You can take the girl out of Main South, but you just can’t take the Main South out of the girl.
Thus, I am ever-enchanted by the fortunes and foibles of my “betters”, i.e., the starchy old Yankees who employed the likes of my great-grandmothers. Those antecedents were good, hard-working farm girls and, having bid the Old Sod a fond slán agat, they were fortunate to land on the shores of Amerikay in Boston. Where their “betters” were just de-lighted to scoop them up, call them Mary whatever their names were, and hire them to make their beds, light their lights, and peel their praties for them.
I actually think that only one of those great-grandmothers – County Mayo’s Margaret Joyce – worked as a servant girl. Still, I’ve always been interested in thems that hired the girls off the boat.
Many of those local grandees summered elsewhere. For Charles Eliot, president of Harvard University (yes, that Harvard), “scion of a wealthy Brahmin family with impeccable lineage dating to before the founding of the nation”, the place to summer was Mount Desert Island, up in Maine. While he was later joined by Rockefellers, Astors, and Morgans, Eliot more or less “discovered” Mount Desert and built a pile there called The Ancestral.
Fast forward a century, and the blood no longer runs quite so uniformly blue.
And, unlike those of us who managed to improve on the lot of our immigrant foremothers and forefathers, the Eliots have fallen a tad bit off.
Thus, somewhere back in time, Charles Eliot’s descendants sold The Ancestral to the Jay family, as in John Jay. The Eliots managed to hang on to a nearby property, The Coffeepot (a house, by the way, not a diner: they haven’t fallen that far). And they managed to hang on to the rights – whether via deeded easement or custom, it’s not clear – to use the wharf and beach of The Ancestral, even though it was now someone else’s Ancestral.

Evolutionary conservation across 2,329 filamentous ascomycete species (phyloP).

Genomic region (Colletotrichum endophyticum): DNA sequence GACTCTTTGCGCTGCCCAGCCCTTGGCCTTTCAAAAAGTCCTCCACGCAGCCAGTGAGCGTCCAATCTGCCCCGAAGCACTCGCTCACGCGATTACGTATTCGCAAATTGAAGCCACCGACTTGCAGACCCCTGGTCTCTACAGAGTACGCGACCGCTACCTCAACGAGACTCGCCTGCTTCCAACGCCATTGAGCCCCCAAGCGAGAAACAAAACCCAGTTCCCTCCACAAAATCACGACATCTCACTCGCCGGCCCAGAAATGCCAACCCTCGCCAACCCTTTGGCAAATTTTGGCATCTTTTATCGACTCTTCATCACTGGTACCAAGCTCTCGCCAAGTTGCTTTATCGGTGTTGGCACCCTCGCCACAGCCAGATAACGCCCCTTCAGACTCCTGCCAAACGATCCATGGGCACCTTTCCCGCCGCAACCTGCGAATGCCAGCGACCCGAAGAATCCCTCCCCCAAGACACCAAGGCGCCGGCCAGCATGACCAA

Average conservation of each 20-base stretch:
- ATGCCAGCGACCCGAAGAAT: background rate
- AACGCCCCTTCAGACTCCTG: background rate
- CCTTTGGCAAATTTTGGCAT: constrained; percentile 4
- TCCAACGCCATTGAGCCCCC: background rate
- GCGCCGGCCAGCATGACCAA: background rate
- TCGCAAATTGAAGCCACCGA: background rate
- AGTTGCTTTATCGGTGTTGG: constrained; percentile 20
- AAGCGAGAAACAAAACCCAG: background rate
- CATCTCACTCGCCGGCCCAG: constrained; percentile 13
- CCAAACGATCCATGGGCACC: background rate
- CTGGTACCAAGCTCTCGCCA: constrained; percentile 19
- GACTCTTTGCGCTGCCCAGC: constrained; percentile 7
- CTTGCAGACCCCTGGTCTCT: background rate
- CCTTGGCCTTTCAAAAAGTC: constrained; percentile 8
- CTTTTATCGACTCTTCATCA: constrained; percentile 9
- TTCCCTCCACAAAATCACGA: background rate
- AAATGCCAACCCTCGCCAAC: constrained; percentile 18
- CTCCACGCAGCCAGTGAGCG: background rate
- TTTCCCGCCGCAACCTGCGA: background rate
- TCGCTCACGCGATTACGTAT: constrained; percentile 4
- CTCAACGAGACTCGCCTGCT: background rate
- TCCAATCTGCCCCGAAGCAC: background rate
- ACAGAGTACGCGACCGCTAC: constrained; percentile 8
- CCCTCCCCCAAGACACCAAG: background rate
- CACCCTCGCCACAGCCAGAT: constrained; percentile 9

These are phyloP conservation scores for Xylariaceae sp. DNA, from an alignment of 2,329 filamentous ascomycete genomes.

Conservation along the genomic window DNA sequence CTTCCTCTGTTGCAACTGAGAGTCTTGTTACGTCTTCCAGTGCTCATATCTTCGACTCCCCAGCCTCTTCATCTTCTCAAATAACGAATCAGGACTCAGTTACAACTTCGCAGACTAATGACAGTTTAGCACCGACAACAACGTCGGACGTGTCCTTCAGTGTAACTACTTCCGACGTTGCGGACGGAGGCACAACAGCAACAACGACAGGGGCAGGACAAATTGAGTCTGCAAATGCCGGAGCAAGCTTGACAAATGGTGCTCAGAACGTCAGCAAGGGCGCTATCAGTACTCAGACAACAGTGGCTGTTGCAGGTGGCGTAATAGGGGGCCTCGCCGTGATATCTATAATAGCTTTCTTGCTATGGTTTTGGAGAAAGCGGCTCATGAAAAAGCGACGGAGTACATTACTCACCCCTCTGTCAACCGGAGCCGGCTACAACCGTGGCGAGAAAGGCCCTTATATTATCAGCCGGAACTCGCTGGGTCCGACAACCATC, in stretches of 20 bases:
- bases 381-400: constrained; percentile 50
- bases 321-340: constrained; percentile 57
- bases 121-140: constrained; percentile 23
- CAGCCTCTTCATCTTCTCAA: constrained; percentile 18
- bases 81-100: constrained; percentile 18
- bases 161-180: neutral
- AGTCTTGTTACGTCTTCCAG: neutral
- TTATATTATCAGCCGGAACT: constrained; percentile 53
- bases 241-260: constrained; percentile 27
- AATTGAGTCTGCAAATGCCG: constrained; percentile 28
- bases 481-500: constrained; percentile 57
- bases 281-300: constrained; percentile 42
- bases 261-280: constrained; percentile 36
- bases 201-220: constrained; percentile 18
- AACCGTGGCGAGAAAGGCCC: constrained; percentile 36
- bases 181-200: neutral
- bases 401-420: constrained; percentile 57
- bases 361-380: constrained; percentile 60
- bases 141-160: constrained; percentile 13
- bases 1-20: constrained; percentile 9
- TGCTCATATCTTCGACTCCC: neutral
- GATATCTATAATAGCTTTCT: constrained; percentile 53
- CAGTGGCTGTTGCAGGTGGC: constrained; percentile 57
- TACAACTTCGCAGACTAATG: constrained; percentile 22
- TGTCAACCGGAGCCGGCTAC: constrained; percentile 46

In 2007, the property was sold to a Maryland parvenu, Mitchell Rales, for $5.5M. He tore The Ancestral down, and replaced it with a more modern, 34-room pile.
And after a while, he apparently got sick of the Eliots hanging out on his property.
Rales contends in a lawsuit that easements Eliot and his descendants created when they sold parcels of the original estate do not entitle Eliot’s surviving relatives or others to gain access to his beach for “sunbathing, gathering, picnicking, using the wharf, storing boats, and engaging in other inappropriate activity.”
Rales cites as particularly offending a Sunday, Aug. 16 barbecue on the beach this year. He alleges that the six defendants — including Eliot family members and other nearby property owners — were “wrongfully holding parties” on his property.
“These wrongful parties have included loud music, fireworks, crowds, nighttime activities, alcohol, and other offensive acts and disturbances,” according to the lawsuit, first reported by the Mount Desert Islander. (Source: The Boston Globe)
“Nighttime activities…alcohol…other offensive acts…disturbances…” Isn’t this the sort of behavior that the old-money set used to accuse the nouveau riche of?
The tsk, tsk tide has certainly turned. (And just what were those other offensive acts? Inquiring, low-class minds want to know.)
Quite naturally, folks on Mount Desert have taken sides. Some support Rales. After all, it’s his property, and if you want to hang on in perpetuity to something, you may want to actually hang on to it in perpetuity, and not sell it off and expect to keep the goodies that come with it. Others support the Eliot spawn, a tribe which includes:
Sara Pierce, a great-great-granddaughter of Charles W. Eliot, [who] said [in a statement], “Our family has enjoyed the beach and used the pier for fishing, swimming, boating, and quiet enjoyment for more than 100 years. We hope to continue to enjoy the waterfront for another 100 years.”
Well, I guess one family’s quiet enjoyment is another family’s offensive acts and disturbances.
It will be interesting to see what’s actually spelled out in the deed that Rales holds to the place. If there are no rights of passage easements for the latter-day Eliots, they may have to suffer a rite of passage and pursue their nighttime activities on the porch of The Coffeepot.